Reinstate Middle School Screens – It’s What Many Parents Want

For middle schools, PLACE asks the Chancellor to direct superintendents to reinstate screened middle schools where there is a demonstrated demand for such schools. In District 2, families spoke strongly in favor of keeping screens in multiple public engagement sessions. However, the superintendent ignored parents’ pleas and unilaterally decided to continue with a lottery-style admissions for all middle schools. This decision prompted the elected parent leaders of Community Education Council 2 to pass two votes of no confidence. This refusal from the DOE to compromise as other districts have done is an affront to “parent engagement” and has led to even higher distrust from families who are voting with their feet in this particular school district where K and 6th grade enrollment losses have been greater than most districts.

High School Admissions Shouldn’t be a Lottery

With regard to High School Admissions, the DOE did not hold any formal public engagement sessions with impacted families. Through outcries and advocacy efforts from PLACE NYC, other CEC and CBO’s, parents were able to reduce the disastrous impacts seen with the previous year’s admissions which left many students without placement to any of their 12 choices. Even with the adjustments for the 2022-2023 school year, the admissions changes are insufficient and grossly inadequate. Students’ educational future should never be determined by a random lottery number when there are criteria that can be used such as tests, grades and other relevant metrics that highlight a student’s content proficiency and individual accomplishments.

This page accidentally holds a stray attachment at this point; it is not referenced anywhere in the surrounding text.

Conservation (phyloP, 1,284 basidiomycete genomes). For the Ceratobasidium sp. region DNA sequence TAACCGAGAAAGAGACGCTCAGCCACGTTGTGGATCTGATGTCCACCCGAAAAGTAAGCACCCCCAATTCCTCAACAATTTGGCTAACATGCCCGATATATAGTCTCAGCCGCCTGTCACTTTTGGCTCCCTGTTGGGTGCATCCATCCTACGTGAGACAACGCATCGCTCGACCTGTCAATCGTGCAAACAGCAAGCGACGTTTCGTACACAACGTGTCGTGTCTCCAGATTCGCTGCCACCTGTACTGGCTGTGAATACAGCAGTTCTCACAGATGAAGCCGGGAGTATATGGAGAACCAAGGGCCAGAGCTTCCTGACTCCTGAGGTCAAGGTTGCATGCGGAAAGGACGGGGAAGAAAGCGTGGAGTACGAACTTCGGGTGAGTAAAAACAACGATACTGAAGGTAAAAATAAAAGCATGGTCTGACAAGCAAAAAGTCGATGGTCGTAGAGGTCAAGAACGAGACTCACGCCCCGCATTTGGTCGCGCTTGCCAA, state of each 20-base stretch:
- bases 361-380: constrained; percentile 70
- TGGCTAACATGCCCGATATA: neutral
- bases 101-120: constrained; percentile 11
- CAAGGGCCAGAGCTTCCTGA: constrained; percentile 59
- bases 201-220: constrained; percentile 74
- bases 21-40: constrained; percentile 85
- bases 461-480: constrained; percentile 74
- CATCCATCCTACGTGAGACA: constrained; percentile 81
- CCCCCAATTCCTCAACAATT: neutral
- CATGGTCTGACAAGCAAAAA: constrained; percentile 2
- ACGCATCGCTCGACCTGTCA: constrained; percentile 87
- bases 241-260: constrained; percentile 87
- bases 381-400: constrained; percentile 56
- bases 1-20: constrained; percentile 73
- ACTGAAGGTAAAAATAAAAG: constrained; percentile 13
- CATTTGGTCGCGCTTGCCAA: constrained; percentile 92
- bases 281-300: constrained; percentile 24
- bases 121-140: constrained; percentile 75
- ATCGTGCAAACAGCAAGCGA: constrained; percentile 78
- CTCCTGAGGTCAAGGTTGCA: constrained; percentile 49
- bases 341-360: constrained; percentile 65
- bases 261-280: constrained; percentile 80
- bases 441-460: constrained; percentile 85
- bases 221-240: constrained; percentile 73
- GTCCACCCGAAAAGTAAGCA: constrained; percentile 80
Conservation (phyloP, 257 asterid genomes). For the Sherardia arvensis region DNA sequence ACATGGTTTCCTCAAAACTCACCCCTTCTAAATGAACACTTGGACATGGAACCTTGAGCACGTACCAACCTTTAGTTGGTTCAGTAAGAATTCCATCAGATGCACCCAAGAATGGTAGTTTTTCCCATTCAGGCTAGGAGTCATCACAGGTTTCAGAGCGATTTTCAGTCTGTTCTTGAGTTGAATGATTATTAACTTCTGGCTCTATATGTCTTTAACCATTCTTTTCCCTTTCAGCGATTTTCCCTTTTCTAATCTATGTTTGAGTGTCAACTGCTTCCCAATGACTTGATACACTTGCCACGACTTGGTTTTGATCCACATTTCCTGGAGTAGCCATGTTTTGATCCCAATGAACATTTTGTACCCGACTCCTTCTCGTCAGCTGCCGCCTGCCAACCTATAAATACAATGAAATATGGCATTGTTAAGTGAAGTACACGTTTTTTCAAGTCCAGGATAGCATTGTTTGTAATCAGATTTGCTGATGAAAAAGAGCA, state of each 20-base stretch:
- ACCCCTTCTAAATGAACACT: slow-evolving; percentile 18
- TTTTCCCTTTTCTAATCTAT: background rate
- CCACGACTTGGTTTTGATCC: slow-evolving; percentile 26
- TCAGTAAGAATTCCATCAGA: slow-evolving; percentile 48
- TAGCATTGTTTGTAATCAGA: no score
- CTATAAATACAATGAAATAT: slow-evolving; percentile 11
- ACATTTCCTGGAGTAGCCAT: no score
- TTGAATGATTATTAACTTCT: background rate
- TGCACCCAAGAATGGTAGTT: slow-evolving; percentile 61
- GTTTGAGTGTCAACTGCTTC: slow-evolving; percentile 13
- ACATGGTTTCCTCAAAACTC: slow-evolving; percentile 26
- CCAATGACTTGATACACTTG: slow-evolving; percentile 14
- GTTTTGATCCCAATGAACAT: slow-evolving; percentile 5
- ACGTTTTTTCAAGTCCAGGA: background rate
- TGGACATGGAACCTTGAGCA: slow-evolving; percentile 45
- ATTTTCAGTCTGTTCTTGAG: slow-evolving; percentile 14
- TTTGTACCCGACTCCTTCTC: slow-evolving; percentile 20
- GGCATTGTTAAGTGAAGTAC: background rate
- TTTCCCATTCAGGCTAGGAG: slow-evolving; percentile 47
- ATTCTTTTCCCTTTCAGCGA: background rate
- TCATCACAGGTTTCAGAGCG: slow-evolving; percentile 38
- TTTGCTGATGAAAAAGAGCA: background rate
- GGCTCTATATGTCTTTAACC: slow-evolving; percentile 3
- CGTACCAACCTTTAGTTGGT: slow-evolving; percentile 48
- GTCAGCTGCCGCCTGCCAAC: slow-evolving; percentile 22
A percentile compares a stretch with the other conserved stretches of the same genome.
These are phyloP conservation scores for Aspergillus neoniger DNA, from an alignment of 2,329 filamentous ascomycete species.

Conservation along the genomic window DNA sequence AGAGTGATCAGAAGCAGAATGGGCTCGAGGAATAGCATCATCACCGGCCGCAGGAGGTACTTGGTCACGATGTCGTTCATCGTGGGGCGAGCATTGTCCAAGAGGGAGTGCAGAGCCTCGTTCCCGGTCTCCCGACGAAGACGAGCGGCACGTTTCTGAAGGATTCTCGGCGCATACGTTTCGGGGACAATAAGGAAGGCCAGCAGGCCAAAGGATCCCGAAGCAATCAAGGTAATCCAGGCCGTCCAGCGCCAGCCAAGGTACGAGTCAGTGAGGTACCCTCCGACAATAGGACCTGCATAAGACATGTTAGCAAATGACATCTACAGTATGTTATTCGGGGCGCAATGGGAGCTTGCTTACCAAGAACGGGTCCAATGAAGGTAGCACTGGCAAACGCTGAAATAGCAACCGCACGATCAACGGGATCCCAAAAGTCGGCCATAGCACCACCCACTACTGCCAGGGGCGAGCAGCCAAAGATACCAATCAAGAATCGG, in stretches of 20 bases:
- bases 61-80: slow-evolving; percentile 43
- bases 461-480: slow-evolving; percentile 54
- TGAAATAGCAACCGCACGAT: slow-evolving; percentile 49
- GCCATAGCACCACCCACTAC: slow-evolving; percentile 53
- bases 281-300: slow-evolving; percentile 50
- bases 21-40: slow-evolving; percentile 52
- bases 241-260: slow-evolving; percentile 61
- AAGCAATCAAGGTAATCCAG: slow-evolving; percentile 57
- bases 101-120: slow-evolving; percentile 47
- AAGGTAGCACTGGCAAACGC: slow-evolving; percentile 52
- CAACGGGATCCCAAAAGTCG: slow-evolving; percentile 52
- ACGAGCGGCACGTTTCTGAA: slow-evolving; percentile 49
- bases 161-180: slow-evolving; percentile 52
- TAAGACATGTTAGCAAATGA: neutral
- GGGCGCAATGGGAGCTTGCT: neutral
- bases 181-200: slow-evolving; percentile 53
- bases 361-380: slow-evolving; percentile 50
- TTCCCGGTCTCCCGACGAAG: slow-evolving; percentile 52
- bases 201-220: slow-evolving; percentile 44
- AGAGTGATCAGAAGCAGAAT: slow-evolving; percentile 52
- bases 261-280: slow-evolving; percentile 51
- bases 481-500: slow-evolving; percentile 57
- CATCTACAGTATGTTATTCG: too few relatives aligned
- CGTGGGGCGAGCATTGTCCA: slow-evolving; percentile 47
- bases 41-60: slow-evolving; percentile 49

Restore Objective Criteria and Make It Universal

We strongly urge the DOE to return to an objective G&T screening assessment and make it universally available to parents during regular school hours. The newly announced process where parents first apply to G&T programs without knowing if their child will qualify, and then having PreK teachers evaluate only students whose parents applied will only lead to a higher proportion of applicants coming from parents who are “in the know.” Teachers have been instructed to assess the child based on a training video which emphasizes “equity” instead of objective criteria, and to then fill out DOE worksheets to nominate students for the G&T lottery – a process which ironically, is deeply inequitable and wholly insufficient to identify gifted students. 

Accountability for Academic Excellence

In conclusion, the parent leaders of PLACE NYC implores the City Council to urge the DOE to restore rigorous academics, accelerated curriculum and merit-based admissions. These criteria are essential to a successful and diverse school system, and positions all children to reach their highest potential. The approach of the last administration to attain equity has clearly taken a toll on excellence AND enrollment, while failing to achieve true sustainable equity and improving academic outcomes. We urge the City Council to adopt stronger oversight measures over the DOE to ensure real equity isn’t overlooked at the expense of excellence, and that policies are not anti-academic and really a cosmetic cover for accountability because all our students deserve to have their hard-work celebrated and encouraged.